In Search of a Fulfilling Identity in a Modern World: Narratives of Indigenous Identities in Sweden and Canada

University dissertation from Uppsala : Institutionen för kulturantropologi och etnologi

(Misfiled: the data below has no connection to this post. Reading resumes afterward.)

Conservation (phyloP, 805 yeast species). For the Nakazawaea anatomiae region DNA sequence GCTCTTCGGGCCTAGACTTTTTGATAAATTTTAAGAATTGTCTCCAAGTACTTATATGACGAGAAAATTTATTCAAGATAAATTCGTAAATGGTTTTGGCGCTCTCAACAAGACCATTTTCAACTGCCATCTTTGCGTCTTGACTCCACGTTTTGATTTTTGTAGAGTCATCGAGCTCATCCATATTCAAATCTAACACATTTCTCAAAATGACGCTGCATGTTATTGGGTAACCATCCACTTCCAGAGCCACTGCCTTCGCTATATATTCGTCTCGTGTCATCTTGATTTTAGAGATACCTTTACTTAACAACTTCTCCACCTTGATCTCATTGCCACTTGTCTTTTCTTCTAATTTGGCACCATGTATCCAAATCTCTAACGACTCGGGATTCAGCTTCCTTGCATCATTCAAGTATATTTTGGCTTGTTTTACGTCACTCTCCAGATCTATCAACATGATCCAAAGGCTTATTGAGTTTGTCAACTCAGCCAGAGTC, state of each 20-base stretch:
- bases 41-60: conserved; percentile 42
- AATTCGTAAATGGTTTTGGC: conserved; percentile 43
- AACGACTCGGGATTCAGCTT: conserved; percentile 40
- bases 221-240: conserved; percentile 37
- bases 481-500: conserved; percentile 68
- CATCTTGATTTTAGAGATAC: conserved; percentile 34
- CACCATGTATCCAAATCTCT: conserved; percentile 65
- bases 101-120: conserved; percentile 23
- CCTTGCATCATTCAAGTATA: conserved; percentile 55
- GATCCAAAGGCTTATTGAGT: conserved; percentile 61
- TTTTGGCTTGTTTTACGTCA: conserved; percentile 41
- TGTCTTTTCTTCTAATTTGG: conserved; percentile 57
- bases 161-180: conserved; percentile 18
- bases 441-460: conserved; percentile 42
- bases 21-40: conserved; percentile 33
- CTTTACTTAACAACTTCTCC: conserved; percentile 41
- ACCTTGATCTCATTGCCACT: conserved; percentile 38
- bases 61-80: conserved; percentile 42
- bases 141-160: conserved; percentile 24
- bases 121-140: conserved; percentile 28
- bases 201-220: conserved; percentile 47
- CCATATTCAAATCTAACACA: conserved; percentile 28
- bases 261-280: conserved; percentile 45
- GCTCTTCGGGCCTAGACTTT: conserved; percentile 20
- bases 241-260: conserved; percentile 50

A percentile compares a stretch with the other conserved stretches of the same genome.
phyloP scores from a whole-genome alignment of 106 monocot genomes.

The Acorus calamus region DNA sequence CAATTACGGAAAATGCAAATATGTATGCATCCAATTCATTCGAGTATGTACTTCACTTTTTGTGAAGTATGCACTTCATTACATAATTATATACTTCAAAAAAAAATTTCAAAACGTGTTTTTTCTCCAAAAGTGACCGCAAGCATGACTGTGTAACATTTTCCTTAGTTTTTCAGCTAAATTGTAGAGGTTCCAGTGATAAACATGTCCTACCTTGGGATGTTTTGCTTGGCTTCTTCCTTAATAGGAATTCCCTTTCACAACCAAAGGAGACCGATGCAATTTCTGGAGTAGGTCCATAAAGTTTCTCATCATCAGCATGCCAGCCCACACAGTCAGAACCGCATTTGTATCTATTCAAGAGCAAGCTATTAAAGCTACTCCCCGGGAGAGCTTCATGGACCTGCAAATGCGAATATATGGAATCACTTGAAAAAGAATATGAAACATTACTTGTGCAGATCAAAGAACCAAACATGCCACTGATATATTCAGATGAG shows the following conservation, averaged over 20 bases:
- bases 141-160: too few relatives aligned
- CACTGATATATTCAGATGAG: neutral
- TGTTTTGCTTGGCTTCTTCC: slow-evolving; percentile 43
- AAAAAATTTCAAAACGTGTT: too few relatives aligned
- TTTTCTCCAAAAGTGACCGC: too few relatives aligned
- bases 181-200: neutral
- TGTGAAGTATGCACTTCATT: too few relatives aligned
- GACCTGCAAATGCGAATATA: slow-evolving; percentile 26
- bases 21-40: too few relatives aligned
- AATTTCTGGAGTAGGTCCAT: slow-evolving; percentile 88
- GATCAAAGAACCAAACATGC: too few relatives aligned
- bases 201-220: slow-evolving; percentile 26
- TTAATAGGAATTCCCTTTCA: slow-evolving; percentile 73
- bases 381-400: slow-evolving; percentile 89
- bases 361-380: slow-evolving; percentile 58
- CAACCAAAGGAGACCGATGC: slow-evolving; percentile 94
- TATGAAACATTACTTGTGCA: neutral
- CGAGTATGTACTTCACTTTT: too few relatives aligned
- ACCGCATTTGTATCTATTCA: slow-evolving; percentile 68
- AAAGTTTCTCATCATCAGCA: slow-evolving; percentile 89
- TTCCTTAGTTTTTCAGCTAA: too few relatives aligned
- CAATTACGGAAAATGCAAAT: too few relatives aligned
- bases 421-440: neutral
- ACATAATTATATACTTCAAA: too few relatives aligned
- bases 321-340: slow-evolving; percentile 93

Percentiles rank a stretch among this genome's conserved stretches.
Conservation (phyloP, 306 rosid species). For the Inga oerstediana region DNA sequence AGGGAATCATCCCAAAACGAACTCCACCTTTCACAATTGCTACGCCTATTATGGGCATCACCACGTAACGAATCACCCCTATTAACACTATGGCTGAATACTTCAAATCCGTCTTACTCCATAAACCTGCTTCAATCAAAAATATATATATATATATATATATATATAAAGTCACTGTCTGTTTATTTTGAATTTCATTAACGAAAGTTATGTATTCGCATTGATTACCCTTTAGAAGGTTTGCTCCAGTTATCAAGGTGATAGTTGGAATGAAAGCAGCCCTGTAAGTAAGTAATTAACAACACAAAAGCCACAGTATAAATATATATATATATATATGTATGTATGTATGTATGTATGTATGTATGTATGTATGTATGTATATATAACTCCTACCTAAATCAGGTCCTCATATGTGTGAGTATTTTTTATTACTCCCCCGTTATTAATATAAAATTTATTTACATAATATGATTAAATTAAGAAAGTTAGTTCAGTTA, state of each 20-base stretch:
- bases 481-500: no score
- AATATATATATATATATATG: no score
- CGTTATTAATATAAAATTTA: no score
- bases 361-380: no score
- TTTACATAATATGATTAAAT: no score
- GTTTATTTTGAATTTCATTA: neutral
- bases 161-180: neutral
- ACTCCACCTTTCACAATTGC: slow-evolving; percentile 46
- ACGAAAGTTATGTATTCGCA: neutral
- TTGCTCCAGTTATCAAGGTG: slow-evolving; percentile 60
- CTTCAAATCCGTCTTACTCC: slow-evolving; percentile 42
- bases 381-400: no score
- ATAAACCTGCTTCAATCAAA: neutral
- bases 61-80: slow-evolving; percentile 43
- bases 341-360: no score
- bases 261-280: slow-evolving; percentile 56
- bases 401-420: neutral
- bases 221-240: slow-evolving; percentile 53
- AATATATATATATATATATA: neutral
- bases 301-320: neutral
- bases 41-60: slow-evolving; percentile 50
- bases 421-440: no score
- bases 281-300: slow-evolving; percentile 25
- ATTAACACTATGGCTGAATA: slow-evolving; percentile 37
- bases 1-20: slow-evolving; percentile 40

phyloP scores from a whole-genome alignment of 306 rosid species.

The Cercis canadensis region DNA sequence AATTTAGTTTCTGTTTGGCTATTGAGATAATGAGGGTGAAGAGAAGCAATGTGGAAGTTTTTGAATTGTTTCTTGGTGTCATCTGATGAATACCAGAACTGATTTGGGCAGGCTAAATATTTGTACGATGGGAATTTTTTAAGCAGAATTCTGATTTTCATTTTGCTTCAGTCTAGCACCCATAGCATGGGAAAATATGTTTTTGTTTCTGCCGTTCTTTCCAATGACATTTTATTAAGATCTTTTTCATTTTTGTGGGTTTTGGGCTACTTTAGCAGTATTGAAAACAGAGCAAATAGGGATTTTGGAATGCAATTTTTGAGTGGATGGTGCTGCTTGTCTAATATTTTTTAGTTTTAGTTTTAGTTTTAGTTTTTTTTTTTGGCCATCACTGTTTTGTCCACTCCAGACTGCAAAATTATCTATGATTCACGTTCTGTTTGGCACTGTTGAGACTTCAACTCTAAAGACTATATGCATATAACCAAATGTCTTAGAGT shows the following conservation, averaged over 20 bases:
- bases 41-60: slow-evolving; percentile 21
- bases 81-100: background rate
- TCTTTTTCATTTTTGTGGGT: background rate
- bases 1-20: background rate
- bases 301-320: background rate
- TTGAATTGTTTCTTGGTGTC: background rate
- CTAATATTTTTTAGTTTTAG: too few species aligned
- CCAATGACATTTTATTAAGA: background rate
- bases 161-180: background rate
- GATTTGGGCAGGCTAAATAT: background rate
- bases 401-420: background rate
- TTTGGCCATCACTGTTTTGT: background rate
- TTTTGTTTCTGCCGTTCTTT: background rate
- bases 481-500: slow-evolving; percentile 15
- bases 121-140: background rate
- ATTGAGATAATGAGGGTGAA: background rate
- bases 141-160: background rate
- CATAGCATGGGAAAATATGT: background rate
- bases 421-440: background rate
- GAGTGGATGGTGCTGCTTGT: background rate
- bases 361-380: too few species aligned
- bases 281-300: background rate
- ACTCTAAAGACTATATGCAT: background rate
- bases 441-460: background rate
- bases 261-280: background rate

Abstract: This thesis deals with the identity of individuals with parents from two different ethnic groups. The focus is on individuals in Sweden with one Saami parent and one Swedish (or other European) parent, and individuals in Canada with one Native (Indian or Inuit) parent and one Euro-Canadian parent. Further, in both contexts the subjects are those individuals with mixed parentage who have chosen to belong to the Saami/Native group. The results are based on fieldwork with participant observation and the gathering of narratives both in Sweden and Canada, as well as anthropological, sociological, and psychological literature. Among the many similarities between the two categories of interviewees in Sweden and Canada, the most important is that individuals in both categories belong to an indigenous population and to a majority population, and consequently are caught in the middle of a conflict between two ethnic groups. This thesis describes how they manage this situation, as well as how various other factors influence those individuals in their choice of ethnic belonging. An analytic model is presented, showing how ethnic identity changes over time and how ethnic identity changes depending on perspective, whether that of the individual or others. Individuals with mixed parentage can reinforce their Saami/Native identities by seeking out Saami/Native cultural islands in the midst of mainstream society in order to practise their cultural identities in that space. Different ways of reinforcing a Saami/Native identity are explored in the thesis.

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